Turkey is full of the oldest Greek history and the ancient city of Assos is certainly worth a visit.
Most people, when they think of Turkey and ruins, will think of Ephesus (which really has some of the best ancient Greek ruins in Turkey), Hierapolis, or even the old part of Constantinople in modern Istanbul. . But Turkey has many ancient ruins that are worth seeing. The Acropolis of Athens is far from the only acropolis – it’s just the largest and most impressive of them all.
Assos is an easy drive from the beautiful Turkish coastal town of Canakkale as well as the ancient city of Troy (the Trojan Horse made for the 2003 film Troy starring Brad Pit can be seen in Canakkale). Turkey is a country that simply cannot be seen on a single trip and always has more in store for future visits.
Why visit the ancient site of Assos
In ancient times, the Greek world was much larger than it is today and included much of what is now western Turkey. The Greeks who lived on the Turkish Aegean coast were called Ionian Greeks and were an important part of the Greek world.
It is on the tentative list of UNESCO and could therefore one day become a World Heritage Site.
- Ionian Greeks: Assos and the Turkish Aegean Coast were Ionian Greek
Today, it is one of Turkey’s most overlooked attractions and offers stunning views of the Aegean Sea. Highly visible just off the coast of Assos is the Greek island of Lesbos (from which the English word “Lesbian” derives).
- To see: Gaze across the strait to the Greek island of Lesbos
The site is perched on a hill and includes an ancient church, the ruins of a once grand temple, an agora, a theatre, a necropolis and other ruins and attractions. At the time of writing (April 2022), parts of the site are closed to the public for restoration work. The main attraction is the Temple of Athens on top of the Acropolis.
Climbing the hill to the acropolis, visitors pass through the modern city. It is full of excellent Turkish restaurants and souvenir vendors. One can sit and relax in these great restaurants and cafes or pack a lunch and enjoy a picnic in the acropolis near the temple while admiring the Greek island of Lesvos.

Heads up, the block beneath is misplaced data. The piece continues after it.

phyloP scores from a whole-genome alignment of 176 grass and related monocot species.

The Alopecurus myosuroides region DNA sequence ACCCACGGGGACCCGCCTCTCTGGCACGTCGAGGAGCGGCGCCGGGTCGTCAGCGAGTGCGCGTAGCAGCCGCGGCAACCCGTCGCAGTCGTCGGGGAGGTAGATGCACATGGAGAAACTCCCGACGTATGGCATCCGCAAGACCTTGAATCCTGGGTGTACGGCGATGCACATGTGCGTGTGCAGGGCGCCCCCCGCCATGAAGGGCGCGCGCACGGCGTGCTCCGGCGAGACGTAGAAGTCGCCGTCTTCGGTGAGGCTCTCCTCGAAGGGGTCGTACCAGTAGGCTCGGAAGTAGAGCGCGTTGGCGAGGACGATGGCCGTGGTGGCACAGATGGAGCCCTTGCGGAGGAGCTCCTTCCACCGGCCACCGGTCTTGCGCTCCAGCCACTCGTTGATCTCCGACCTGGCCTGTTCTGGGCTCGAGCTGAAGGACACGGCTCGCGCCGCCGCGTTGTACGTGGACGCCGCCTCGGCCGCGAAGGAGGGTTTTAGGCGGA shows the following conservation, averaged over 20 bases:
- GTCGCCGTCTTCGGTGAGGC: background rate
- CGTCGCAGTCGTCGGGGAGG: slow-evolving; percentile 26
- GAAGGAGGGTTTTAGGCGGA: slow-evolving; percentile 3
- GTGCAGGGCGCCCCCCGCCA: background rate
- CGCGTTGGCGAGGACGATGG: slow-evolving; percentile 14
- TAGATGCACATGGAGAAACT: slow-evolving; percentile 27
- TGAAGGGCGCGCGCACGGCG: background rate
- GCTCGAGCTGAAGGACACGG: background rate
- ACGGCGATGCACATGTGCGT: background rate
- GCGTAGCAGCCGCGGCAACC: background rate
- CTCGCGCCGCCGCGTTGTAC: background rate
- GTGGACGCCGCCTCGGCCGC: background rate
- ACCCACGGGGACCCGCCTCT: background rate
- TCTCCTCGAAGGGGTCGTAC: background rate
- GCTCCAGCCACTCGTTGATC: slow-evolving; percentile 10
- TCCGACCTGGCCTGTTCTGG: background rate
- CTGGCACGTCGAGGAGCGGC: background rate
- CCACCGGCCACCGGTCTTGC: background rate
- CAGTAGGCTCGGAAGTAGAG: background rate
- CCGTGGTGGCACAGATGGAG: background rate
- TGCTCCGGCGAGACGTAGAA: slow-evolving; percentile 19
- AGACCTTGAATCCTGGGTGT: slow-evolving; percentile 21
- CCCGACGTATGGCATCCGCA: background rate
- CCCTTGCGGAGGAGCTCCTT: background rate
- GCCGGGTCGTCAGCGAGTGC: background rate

The Aristotle Affair
One of the most important Greek cities was the city of Assos – it was a historically rich small town. In the time of Pliny the Elder (1st century AD), it was also called Apollonia.
In even earlier times it was visited by Aristotle (along with Xenocrates) who was welcomed there by King Hermias. He opened an Academy at Assos and married Pythias, the adopted daughter of Hermias.
- Moved: To Assos from Athens
- Married: The adopted daughter of King Hermias in Assos
- Leak: In Macedonia when the Persians attacked
- Tutored: Alexander The Great
Aristotle made observations in zoology and biology and soon became the leader of a group of philosophers. When the Persians attacked Assos, King Hermias was killed while Aristotle fled to Macedonia. There he educated the son of King Philip II of Macedon – Alexander who would become Alexander the Great. He would continue to drive the Persians out of Assos.
Today, a modern statue of Aristotle can be found at the entrance to the archaeological site of Assos.
The apostle Paul is also recorded to have visited Assos in Acts chapter 20.
Temple of Apollo Smintheion at Gulpinar
A short drive from Assos is another ancient forgotten Greek temple and sacred site. Here one can see the ruins of a temple dedicated to Apollo, “Lord of mice” Smintheus. It is located in the quiet secluded village of Gülpınar, on the beautiful Biga Peninsula.
- To see: The Temple of Apollo and the Roman Ruins
- Built: The temple was built in the 2nd century BC.
- Mentioned: The ancient site is mentioned in Homer’s Iliad
This temple was mentioned in Homer’s epic the Iliad about the siege of Troy and continued into Roman times. Today, one can see the partially restored ruins of the temple and many excavated Roman ruins – including a Roman road and Roman baths.
The Temple of Apollo Smintheion was built in the middle of the 2nd century BC. J.-C., in the style known as pseudodiptère.
- Detective: Find the unmarked Roman bridge in the middle of a farmer’s field
Not far from the site is an ancient Roman bridge not marked on any map. Go in search of the Roman bridge leading to the Temple of Apollo and discover the intact Roman bridge forgotten in the middle of a farmer’s field where a river once stood. Turkey is full of ancient Roman and Greek attractions that many go unmarked.
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